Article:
Understandably, the public is a little preoccupied right now with efforts in Washington to “reform” health care by making it much, much worse. Fortunately, people are starting to notice that a congressional bum rush is heading right toward them — maybe they’ll be able stop it in time. Unfortunately, that is giving Washington a chance to sneak some other stuff by us.

In particular, I’m thinking of the just-introduced Student Aid and Fiscal Responsibility Act. It’s been largely ignored so far, save a little chatter about the community college stuff it incorporates. In a simpler time, it would have generated a lot more copy. After all, it will:

  • end federally backed student loans that come through private companies, and instead make Uncle Sam the universal lender;
  • greatly increase Pell Grants and peg their growth to the rate of inflation plus 1 point;
  • balloon the federal Perkins loan program;
  • authorize $5 billion over two years for elementary and secondary school facility projects, with a focus on “green” efforts;
  • authorize $10 billion over ten years for Early Learning Challenge Grants; and
  • furnish $12 billion for community colleges.

Not all of this, I should say, is terrible. Getting rid of the Federal Family Education Loan Program — which backs loans coming from ostensibly private companies and guarantees lenders a profit — is a good thing. But replacing it all with loans directly from D.C.? That’s a bad thing.

To be fair, transitioning from guaranteed to direct lending could save some money, especially in the short run, eliminating various fees and guarantees Washington pays to lenders under FFEL. But those savings almost certainly won’t be the $87 billion over ten years supporters claim, a number that is no doubt overstated as a result of budget chicanery and how quickly government grows. And don’t expect taxpayers to benefit from whatever savings are ultimately generated. According to the proud declaration of SAFRA sponsor George Miller (D-CA), only $10 billion of the projected $87 billion savings is slated for deficit reduction. The rest — breathtaking deficit be damned! — is going to standard, feel-good government spending, including school “modernization” projects and “early learning” grants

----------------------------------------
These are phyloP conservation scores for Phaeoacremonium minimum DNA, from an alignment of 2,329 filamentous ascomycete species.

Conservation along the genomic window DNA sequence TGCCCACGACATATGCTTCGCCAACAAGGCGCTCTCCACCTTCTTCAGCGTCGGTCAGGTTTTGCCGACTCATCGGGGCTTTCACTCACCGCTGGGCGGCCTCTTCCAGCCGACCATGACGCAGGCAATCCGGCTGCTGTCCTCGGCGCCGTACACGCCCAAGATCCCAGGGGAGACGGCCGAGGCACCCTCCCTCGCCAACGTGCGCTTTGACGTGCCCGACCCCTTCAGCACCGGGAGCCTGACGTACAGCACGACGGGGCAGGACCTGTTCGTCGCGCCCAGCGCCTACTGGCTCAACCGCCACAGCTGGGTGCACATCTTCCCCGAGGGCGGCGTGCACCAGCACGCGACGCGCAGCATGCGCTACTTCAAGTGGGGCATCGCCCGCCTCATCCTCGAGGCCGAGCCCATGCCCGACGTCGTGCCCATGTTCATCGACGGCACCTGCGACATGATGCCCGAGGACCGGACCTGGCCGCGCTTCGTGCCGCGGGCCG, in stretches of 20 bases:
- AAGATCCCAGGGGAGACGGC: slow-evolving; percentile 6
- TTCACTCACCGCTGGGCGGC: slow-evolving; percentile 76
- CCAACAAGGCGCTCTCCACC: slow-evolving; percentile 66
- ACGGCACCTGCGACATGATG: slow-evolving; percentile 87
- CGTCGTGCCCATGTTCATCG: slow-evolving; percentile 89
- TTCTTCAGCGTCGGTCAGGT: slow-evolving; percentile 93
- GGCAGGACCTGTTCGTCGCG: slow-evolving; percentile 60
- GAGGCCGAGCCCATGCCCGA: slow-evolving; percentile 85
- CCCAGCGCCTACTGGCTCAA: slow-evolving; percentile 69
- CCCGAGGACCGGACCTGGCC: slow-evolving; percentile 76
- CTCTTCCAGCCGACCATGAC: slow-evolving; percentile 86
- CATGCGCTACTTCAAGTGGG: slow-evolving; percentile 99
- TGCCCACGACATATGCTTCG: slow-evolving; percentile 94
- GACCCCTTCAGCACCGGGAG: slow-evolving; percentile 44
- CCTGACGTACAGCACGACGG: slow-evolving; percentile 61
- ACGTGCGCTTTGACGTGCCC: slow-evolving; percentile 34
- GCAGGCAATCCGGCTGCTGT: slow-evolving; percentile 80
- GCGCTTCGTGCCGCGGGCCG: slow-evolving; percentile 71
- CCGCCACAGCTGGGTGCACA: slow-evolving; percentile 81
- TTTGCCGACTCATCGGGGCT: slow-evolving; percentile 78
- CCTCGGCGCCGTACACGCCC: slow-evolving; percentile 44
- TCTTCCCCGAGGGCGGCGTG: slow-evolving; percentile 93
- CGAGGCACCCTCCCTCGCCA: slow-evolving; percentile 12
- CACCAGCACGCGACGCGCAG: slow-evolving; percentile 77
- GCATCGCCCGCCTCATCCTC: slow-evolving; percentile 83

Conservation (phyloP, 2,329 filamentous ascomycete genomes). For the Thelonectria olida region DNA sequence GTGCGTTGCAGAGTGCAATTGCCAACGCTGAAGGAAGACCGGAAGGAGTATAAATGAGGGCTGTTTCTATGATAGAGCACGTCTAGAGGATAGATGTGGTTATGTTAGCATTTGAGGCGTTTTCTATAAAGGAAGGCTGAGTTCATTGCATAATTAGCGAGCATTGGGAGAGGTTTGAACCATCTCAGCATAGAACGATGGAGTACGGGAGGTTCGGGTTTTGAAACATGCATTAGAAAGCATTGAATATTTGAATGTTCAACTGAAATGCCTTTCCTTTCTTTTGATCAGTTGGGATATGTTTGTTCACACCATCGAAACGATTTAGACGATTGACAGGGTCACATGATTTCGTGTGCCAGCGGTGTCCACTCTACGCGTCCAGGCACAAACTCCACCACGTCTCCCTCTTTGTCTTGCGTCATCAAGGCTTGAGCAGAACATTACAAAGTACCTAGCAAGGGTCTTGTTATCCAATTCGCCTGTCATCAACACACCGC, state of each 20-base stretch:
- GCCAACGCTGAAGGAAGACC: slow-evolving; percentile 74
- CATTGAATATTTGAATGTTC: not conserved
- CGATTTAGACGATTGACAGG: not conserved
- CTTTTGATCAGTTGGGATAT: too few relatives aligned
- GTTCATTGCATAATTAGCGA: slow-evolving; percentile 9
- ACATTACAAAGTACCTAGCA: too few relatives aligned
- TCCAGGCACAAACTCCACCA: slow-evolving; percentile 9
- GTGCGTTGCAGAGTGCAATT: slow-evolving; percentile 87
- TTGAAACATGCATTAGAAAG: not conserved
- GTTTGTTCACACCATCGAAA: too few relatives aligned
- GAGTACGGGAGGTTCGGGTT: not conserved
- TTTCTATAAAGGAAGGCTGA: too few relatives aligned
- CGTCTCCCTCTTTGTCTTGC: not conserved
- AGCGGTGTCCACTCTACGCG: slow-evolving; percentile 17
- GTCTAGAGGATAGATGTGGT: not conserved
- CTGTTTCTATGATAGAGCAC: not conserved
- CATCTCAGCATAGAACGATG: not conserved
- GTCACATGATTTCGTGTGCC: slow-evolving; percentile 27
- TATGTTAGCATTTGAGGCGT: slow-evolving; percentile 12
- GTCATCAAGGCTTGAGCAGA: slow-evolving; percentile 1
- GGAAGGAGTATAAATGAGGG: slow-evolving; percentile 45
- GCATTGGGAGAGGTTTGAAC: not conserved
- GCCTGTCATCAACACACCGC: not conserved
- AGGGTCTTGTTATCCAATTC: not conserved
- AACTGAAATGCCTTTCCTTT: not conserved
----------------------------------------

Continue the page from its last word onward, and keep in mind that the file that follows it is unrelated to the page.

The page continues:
Which brings me to the community college components, which have, unlike the rest of the bill, been getting some media play. I wrote about them earlier this week, noting especially that they make little sense in light of Bureau of Labor Statistics numbers showing that positions requiring on-the-job training will grow in much greater numbers than jobs requiring at least an associate’s degree. What I didn’t mention was the dismal performance of community college students, who take remedial courses in droves and complete their programs at very low rates.

Ah, but we’re told that this new legislation, backed wholeheartedly by the Obama administration, is going to reform community colleges. As David Brooks celebrates in his column today:

The Obama initiative is designed to go right at these deeper problems. It sets up a significant innovation fund, which, if administered properly, could set in motion a spiral of change. It has specific provisions for remedial education, outcome tracking and online education. It links public sector training with specific private sector employers.

Now, I thought Brooks was supposed to be a seasoned political observer, but he seems to have swallowed the reform-y rhetoric hook, line, and sinker. He’s seasoned enough, though, to give himself an out with the qualifier, “if administered properly.”

He’s gonna’ need that out, though the reform failure probably won’t be primarily administrative; the legislation itself offers gaping holes through which schools can escape real reform. To get “innovation” grants, schools would simply have to agree to do such nebulous, input-centric things as provide “student support services” and implement “other innovative programs.” In other words, they’d need do nothing meaningful at all.